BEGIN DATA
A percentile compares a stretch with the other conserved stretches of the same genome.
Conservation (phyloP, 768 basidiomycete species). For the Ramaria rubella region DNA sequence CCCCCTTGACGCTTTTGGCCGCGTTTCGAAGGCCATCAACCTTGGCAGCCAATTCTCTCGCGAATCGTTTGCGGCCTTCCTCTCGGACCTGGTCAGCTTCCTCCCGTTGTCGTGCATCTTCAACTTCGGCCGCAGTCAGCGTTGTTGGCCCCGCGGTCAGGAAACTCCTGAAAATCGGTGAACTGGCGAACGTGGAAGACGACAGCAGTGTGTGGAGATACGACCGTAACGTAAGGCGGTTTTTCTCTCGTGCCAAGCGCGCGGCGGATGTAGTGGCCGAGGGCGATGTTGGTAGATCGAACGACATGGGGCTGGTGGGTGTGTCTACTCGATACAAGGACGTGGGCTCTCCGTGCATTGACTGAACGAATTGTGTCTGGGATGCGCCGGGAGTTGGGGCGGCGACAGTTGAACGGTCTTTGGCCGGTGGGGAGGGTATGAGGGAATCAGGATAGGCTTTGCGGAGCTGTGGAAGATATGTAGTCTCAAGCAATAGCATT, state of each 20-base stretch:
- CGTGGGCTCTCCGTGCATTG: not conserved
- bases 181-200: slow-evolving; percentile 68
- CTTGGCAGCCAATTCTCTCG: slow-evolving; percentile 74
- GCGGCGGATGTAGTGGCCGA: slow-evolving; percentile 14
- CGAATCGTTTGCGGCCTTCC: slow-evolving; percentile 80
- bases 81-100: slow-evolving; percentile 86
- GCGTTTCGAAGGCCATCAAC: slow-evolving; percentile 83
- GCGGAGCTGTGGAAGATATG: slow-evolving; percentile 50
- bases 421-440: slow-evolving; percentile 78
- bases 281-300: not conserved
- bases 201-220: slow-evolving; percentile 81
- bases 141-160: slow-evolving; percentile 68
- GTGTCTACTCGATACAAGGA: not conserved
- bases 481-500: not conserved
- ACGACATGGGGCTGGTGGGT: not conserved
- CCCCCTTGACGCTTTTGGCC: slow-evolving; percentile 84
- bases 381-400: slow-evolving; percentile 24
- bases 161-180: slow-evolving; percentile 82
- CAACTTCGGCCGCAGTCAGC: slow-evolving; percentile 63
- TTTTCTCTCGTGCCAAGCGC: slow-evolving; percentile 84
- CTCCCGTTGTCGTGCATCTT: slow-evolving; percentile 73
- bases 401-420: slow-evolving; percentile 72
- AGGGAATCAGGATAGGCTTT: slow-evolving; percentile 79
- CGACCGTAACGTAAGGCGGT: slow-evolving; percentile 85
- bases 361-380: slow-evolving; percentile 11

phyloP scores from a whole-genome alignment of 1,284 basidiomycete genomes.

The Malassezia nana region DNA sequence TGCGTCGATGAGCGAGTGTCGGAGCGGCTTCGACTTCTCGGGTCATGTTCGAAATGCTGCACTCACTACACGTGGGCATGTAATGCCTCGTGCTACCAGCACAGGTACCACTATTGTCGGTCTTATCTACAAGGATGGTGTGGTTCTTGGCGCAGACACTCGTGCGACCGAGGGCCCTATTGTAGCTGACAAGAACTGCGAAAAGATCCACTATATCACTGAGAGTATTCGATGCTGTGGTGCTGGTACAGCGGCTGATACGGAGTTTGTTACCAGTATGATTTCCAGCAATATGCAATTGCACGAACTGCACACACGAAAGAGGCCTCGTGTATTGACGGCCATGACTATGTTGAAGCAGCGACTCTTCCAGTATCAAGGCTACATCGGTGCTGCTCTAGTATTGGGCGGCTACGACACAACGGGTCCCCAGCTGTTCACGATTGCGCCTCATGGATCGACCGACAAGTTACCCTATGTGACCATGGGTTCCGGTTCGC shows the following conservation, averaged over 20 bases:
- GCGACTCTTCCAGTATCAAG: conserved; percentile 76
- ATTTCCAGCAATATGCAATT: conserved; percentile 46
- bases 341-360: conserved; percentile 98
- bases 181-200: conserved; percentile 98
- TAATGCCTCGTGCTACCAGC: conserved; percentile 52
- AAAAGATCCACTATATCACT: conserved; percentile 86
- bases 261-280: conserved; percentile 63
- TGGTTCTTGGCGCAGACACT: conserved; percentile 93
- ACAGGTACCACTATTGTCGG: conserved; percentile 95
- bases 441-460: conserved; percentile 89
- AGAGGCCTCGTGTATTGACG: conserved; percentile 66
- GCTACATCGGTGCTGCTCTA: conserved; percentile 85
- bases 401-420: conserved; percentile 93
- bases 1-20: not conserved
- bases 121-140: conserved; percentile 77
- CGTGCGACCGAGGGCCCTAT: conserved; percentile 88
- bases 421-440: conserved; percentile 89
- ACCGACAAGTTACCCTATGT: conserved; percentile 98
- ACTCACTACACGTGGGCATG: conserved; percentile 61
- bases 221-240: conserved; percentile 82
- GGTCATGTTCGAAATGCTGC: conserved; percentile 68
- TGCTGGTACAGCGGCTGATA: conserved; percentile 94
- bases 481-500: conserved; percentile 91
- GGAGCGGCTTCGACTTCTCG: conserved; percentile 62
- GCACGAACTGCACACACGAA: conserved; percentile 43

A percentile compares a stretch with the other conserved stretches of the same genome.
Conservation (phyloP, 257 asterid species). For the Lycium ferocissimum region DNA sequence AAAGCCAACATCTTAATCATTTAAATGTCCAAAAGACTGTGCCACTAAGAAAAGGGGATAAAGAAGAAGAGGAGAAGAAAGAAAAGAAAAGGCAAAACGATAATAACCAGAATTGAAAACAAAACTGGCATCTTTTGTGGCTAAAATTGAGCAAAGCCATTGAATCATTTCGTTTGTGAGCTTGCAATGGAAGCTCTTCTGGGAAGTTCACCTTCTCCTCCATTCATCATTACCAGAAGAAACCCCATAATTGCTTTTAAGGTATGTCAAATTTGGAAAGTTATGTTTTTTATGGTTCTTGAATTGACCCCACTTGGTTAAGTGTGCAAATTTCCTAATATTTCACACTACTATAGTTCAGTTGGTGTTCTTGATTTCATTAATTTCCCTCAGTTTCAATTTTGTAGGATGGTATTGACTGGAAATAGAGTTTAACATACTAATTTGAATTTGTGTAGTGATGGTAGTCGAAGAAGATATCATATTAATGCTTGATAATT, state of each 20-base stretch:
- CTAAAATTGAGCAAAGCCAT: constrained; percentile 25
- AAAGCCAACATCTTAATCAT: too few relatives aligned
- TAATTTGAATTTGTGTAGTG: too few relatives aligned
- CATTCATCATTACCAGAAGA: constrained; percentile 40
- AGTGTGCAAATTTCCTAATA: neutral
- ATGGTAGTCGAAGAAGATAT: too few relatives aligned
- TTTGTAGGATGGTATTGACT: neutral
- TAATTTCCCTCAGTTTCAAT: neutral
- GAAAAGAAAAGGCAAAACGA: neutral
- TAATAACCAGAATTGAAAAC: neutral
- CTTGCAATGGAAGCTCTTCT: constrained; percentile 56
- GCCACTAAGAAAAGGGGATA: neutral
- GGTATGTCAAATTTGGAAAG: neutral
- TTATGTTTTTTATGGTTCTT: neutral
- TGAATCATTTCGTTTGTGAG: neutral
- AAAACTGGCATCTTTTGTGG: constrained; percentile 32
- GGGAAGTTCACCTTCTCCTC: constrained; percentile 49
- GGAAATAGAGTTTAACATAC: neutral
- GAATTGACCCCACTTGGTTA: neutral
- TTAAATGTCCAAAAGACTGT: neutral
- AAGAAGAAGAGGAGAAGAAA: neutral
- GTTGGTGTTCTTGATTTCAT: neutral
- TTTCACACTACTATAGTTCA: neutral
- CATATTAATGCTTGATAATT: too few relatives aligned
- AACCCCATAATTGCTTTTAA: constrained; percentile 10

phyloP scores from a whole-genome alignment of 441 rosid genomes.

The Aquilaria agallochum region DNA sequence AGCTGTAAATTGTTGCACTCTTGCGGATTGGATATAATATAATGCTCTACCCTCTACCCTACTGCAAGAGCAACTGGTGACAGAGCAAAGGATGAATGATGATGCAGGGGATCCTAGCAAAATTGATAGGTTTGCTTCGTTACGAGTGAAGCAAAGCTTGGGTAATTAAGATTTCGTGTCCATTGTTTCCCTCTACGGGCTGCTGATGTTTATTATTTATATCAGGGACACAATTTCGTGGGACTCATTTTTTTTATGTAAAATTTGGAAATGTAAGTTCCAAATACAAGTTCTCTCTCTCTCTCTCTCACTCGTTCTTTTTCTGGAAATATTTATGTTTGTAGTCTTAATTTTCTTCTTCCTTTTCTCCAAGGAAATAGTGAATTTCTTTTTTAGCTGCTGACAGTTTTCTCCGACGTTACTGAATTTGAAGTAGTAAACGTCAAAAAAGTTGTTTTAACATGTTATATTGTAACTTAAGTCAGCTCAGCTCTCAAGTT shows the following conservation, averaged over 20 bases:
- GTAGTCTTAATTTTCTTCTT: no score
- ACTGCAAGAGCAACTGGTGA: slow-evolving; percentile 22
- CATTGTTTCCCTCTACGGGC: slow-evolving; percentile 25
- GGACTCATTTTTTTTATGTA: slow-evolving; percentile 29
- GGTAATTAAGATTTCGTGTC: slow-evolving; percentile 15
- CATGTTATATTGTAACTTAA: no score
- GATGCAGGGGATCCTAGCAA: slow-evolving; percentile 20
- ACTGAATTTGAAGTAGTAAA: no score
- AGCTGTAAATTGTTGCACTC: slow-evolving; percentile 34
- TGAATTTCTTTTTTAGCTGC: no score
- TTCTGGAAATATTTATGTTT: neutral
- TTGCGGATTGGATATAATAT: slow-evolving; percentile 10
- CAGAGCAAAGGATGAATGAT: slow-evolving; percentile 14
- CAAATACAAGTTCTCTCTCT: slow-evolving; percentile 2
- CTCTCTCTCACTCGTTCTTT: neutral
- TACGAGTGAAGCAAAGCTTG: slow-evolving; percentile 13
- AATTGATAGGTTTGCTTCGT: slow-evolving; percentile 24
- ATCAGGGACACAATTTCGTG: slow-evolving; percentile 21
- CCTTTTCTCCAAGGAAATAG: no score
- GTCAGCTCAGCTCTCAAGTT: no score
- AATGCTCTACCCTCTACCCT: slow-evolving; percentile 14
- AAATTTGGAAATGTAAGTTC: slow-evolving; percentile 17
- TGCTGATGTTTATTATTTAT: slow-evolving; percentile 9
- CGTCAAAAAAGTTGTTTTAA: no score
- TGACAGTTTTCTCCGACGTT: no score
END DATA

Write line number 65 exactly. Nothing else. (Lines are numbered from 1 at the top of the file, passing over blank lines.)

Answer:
- GAAAAGAAAAGGCAAAACGA: neutral